The health impact of the COVID-19 epidemic is still very low among Hungarians living in Transylvania, but at the same time their everyday life has changed completely, and the population has adapted to a new way of life, results from the Coronavirus in Transylvania survey show. The research was conducted voluntarily by the Közpolitikai Elemző Központ Egyesület (Association of the Public Policy Analysis Center), which manages Erdélystat, a statistical website on Transylvania, and by the SoDiSo Research polling group. According to the study, the biggest challenges during the pandemic have been financial and psychological, the majority of the respondents agree with the strict safety measures, and two-thirds of them leave their homes less often.
The study focused on four major problems, and the results, which were published several days ago, present two issues: people’s perception of their health and attitudes towards the current safety measures. In the first part of this article, we presented the results regarding the public’s health and the general perception of the virus. In this second part, we focus on the movement restrictions and attitudes about social distancing.
Two-thirds of the respondents almost never leave their houses: 53 percent leave only for the most essential items, and another 13 percent stay at home all the time – the majority on their own volition, but some due to being quarantined. Only 8 percent of the respondents leave their homes as often as before the safety measures were established. The elderly, pensioners, university and school students, and those with a high level of education and intellectual work have adapted the best to the movement restrictions. Most of those who work in basic services, agriculture, public administration, the majority of the entrepreneurs, and the self-employed continue to work as usual.
According to the survey, the biggest problems during the pandemic are financial and psychological: A decline in household income represents a problem for 27 percent of respondents, while another 28 percent are experiencing anxiety and fear because of the isolation. For almost one-fifth, it is difficult to adapt to the new working conditions, and it’s a problem to do the usual things or to shop. Another 18 percent mentioned the loneliness and absence of social contact, and 16 percent noted the lack of activities. Half of the respondents mentioned some psychological problems, sense of isolation, loneliness, lack of activities, or tension in families.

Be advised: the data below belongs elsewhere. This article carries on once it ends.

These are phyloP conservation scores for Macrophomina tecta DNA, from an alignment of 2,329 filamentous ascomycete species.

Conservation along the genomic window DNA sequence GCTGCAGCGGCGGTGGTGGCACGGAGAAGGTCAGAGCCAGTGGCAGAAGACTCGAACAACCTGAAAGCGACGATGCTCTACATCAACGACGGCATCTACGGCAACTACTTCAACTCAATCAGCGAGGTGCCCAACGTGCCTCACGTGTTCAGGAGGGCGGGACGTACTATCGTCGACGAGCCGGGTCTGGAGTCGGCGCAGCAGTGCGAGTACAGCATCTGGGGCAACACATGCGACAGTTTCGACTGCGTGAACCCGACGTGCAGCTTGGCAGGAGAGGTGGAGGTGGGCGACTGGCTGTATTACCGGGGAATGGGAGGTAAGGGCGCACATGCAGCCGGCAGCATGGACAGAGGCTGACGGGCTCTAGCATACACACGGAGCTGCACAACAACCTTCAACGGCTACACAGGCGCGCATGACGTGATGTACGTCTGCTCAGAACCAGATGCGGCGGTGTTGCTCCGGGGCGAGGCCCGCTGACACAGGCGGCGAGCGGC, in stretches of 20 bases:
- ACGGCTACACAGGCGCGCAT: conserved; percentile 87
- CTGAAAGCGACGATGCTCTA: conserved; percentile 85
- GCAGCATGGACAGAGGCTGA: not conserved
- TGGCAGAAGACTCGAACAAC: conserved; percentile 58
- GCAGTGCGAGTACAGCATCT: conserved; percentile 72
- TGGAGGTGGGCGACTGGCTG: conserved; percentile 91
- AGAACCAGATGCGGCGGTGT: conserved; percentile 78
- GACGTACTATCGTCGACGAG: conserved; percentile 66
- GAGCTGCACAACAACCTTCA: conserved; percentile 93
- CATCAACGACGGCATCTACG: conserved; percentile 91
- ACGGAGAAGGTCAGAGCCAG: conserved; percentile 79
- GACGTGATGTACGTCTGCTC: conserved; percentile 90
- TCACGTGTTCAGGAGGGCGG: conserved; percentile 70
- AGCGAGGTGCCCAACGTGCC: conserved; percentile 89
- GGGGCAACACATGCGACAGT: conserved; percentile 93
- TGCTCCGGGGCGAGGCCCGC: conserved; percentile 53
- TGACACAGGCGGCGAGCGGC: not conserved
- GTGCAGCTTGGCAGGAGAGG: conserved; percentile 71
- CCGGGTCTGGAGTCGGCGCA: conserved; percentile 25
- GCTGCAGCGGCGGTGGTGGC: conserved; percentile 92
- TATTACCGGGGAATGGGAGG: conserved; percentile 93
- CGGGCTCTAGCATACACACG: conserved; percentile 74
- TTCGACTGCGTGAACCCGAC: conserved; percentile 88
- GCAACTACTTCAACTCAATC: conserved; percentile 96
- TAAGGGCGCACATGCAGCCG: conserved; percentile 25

The strict measures adopted by the government because of the virus were supported by 68 percent of respondents. A majority of supporters are the elderly, those with a high level of education, and those living outside of Szeklerland. Szeklers, men and younger generations criticized the safety measures more, while entrepreneurs and the self-employed agreed the least with the measures, but the majority of them also approved the decisions.
The absolute majority of the respondents (53 percent) finds the curfew adequate, while another 27 percent think stricter measures are necessary, and 16 percent favored relaxing the measures. Those who thought the measures should be tightened included people living in the Partium region, those who were highly educated, and those living on a wage. The relaxation of the measures was a popular opinion among Szeklers, the poorly educated, entrepreneurs and the self-employed.
The study was conducted between April 1-10, with the participation of 7,450 people. The survey was carried out online and via phone.
Title image: The strict measures adopted by the government because of the virus are supported by 68 percent of respondents. Photo: Egészségkalauz.ro